Author Topic: Annoying character array parsing with AVR-GCC  (Read 2815 times)

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Offline slateraptor

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Annoying character array parsing with AVR-GCC
« on: March 26, 2012, 04:49:38 am »
A quick example using well-defined escape sequences:

Code: [Select]
const char* ArrayExample1 = "\r\nC";

Character-wise, this yields: 0x0D 0x0A 0x43 0x00...as expected.

Switching it up a bit:

Code: [Select]
const char* ArrayExample2 = "\x0D\x0AC";

Ok, so I've replaced the well-defined escape sequences with 8-bit hex sequence equivalents and we're expecting the same contents as the previous example, right? Wrong. Actual content: 0x0D 0xAC 0x00

A third example:

Code: [Select]
const char* ArrayExample3 = "\x0D\x0AG";

This correctly yields 0x0D 0x0A 0x47 0x00, as expected. Evidently, if the most significant nibble of an 8-bit hex sequence is 0 and an A-F character immediately follows the sequence, the character array won't be parsed correctly in AVR-GCC; leading zero appears to be truncated during parsing by compiler. Meh. :-\
« Last Edit: March 26, 2012, 04:53:51 am by slateraptor »
 

Offline IanB

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Re: Annoying character array parsing with AVR-GCC
« Reply #1 on: March 26, 2012, 05:13:17 am »
This is actually behaving correctly according to the C language standard and is not a bug. The compiler does not stop at two characters after the \x, it continues to eat all characters that are valid hexadecimal digits until a non-hexadecimal digit is found. In  your example, \x0AC is a valid hexadecimal digit string, so the parser captures all of it.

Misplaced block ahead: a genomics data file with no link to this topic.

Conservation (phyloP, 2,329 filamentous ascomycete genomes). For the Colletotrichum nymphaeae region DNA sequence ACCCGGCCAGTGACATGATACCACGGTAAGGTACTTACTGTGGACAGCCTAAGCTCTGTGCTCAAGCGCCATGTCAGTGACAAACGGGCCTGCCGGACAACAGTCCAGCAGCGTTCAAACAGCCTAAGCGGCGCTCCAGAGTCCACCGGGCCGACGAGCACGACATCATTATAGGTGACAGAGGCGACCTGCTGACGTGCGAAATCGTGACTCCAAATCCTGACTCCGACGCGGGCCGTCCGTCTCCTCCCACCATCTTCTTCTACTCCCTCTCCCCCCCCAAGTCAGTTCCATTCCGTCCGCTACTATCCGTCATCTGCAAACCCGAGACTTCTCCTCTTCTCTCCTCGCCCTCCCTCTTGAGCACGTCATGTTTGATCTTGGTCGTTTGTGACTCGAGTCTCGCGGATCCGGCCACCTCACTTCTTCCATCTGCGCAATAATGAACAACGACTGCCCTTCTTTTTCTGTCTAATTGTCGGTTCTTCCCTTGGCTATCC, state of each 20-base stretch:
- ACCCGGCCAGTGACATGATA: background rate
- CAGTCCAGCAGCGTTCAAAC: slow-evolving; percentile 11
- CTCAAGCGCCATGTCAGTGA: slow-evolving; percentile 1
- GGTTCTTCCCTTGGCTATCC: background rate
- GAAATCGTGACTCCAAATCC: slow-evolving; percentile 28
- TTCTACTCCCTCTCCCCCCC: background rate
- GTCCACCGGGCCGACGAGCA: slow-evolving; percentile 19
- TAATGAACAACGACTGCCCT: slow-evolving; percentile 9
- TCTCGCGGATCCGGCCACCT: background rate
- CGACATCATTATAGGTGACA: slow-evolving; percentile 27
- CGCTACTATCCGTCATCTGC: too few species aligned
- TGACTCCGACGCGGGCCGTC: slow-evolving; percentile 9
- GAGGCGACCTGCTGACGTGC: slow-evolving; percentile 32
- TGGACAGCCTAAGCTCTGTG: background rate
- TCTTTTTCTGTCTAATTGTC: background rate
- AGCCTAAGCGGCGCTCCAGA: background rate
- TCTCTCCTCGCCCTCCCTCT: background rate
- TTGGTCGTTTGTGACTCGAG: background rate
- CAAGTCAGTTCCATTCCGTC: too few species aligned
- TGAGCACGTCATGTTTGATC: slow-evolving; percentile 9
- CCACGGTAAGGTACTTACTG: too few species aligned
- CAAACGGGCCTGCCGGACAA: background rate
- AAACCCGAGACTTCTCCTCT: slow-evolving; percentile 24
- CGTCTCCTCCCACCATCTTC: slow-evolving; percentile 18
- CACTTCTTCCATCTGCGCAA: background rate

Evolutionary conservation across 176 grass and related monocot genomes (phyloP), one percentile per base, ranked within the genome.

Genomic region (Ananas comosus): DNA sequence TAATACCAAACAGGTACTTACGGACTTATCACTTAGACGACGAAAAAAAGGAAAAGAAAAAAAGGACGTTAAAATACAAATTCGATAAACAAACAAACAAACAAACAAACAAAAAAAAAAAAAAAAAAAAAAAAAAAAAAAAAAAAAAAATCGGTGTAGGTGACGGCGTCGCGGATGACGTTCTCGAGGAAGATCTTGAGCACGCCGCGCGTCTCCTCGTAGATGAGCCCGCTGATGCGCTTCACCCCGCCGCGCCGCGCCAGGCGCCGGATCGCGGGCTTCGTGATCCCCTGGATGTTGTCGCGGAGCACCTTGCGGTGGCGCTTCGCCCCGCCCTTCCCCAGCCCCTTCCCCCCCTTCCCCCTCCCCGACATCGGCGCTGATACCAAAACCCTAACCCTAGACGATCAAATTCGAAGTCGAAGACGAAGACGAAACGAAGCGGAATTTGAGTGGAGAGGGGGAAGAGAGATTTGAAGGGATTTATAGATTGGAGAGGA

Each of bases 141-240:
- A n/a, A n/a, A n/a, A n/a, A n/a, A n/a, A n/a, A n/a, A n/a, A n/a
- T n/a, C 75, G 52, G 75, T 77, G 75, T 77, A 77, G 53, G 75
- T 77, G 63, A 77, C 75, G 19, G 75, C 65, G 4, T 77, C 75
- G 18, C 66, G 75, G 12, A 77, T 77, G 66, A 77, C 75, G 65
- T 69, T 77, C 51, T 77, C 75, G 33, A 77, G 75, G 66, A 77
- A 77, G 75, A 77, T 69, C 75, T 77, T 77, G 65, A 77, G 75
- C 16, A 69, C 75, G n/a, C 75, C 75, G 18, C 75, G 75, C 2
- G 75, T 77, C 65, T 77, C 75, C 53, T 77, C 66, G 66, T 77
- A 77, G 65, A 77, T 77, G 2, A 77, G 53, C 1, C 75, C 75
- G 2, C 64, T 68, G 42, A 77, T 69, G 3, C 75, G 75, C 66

The correct way to do what you want is to force a break in parsing where you need it, like this:

Code: [Select]
const char* ArrayExample2A = "\x0D\x0A" "C";
Note that in your third example, the letter G is not a valid hex digit so it breaks the parsing of the preceding \x0A at that point.
I'm not an EE--what am I doing here?
 

Offline slateraptor

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Re: Annoying character array parsing with AVR-GCC
« Reply #2 on: March 26, 2012, 05:39:52 am »
Tricky tricky. K&R references syntax for the hex escape sequence as \xhh, which led me to my original conclusion...I should have known better when they used subtle examples like \xb and \x7.

Thanks for the clarification.
 

Offline IanB

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Re: Annoying character array parsing with AVR-GCC
« Reply #3 on: March 26, 2012, 05:48:58 am »
In section A2.5.2 "Character Constants" of my copy of K&R (2nd Ed), it says:

The escape \xhh consists of the backslash, followed by x, followed by hexadecimal digits... . There is no limit on the number of digits, but the behavior is undefined if the resulting character value exceeds that of the largest character.

Sometimes you have to watch the small print...
I'm not an EE--what am I doing here?
 

Offline slateraptor

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Re: Annoying character array parsing with AVR-GCC
« Reply #4 on: March 27, 2012, 05:18:42 am »
Fortunately, this nuisance caveat wasn't a show-stopper and was easy enough to isolate. Just thought I'd share my inner thoughts as others working on embedded projects here might have something to gain from the observation, or method of identifying the culprit.

P.S. The print in that section is rather normal. That the subtle detail was put away in an appendix rather than included in a main chapter is another story. :P
 


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